The county commissioners have recommended approval of a special-use proposal for an outdoor amphitheater for about 200 on the grounds of First Baptist Church of Evergreen.
The commissioners voted 3-0 to approve the plan on May 12.
The fabric-roofed, open-air structure would be on land at the base of a hill near the church on Troutdale Scenic Drive. The county’s planning commissioners agreed to allow outdoor amplification after planning commissioner Larry Anna said he would prefer no sound system be allowed.
The proposal also allows the use of a temporary classroom building for two more years, but planning commissioners stressed the space was to be used for church-related classes and not to set up an elementary or high school.
The church has owned 25 acres on top of the ridge since 1979. The congregation consists of about 100 members, down from 200 a couple of years ago, when it was split.
A community meeting was held Sept. 8 on the proposal and was attended by about 12 people.
Church architect Eric Maule brought a rendering of the possible future structure consisting of four large rock pillars and a fabric roof. The seats of the amphitheater would be built into the facing slope.
“The structure in front of me is beautiful,” said Sharon Mowatt, president of the Troutdale Village Single-Family Homeowners Association. “It might be a little large, but I have no objection to it.”
“I’m afraid the commissioners will approve a vague, overall plat. There are no specific drawings,” Mowatt said. She asked for reassurance that the church come back to neighbors when it has more specific plans.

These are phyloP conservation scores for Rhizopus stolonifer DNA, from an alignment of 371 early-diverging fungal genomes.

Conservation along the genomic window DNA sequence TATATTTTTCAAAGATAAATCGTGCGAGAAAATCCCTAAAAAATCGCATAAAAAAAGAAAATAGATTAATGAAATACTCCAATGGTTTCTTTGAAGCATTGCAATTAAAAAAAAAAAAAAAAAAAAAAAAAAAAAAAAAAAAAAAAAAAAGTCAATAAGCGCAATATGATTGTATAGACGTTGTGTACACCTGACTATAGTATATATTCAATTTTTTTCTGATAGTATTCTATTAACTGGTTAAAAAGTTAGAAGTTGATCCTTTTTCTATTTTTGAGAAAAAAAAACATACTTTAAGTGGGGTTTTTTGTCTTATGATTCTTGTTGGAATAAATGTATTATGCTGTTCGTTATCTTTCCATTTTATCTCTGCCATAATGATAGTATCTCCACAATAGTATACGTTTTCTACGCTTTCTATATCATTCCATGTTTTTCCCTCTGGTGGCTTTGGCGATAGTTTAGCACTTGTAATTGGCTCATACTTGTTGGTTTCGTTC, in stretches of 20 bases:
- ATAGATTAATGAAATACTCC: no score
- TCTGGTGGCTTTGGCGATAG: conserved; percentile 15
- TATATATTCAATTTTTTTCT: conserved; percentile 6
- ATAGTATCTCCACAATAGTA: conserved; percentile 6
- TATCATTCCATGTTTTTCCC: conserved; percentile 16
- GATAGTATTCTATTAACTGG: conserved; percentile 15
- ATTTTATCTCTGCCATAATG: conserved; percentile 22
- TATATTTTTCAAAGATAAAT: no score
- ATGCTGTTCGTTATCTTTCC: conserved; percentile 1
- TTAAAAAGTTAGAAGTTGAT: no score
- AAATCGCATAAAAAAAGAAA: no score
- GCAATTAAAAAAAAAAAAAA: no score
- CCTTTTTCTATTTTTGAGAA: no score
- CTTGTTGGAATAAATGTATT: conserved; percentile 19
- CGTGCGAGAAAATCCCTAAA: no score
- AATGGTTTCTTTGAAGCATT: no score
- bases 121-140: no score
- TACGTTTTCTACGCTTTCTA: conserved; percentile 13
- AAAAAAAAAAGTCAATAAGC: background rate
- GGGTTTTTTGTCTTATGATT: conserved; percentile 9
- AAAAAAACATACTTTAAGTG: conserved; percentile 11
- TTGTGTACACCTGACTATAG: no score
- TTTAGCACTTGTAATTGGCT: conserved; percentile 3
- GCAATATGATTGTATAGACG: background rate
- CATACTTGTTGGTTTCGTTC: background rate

After the meeting, she said she thought the church’s intentions were still somewhat “vague.” She said neighbors were mostly worried about the possibility of another school adding to traffic congestion at the corner of Evergreen Parkway and Troutdale Scenic Drive.
“I’m OK with it,” said Ken Carlson, who lives next door to the church. “They appear to have enough parking. They don’t abuse things. They don’t have much of a membership, but there’s always somebody coming and going.” He said his main fear was that the church would put in a school. “It seems like they are trying to blend into the community,” he said.
On behalf of the church, Maule said the congregation “was anxious to improve the outdoor amphitheater area.” He said it had been used for about 10 years, with pedestrian and vehicle access used periodically.
“We want to keep it natural. We are not really interested in building a building,” Maule said. As far as the classrooms are concerned, he said the church would be more likely to build an addition than to upgrade the temporary structure now on site.
Under the special-use permit, the temporary classroom building will have to be removed in two years, said Aaron McClean, a planner with Jefferson County.
He said the site for the worship area would be on the top of the hill in a clearing that is not visible from the drive.
Before building an outdoor worship area, the church will have to submit a site development plan, which is subject to the county zoning regulations but does not require a public hearing.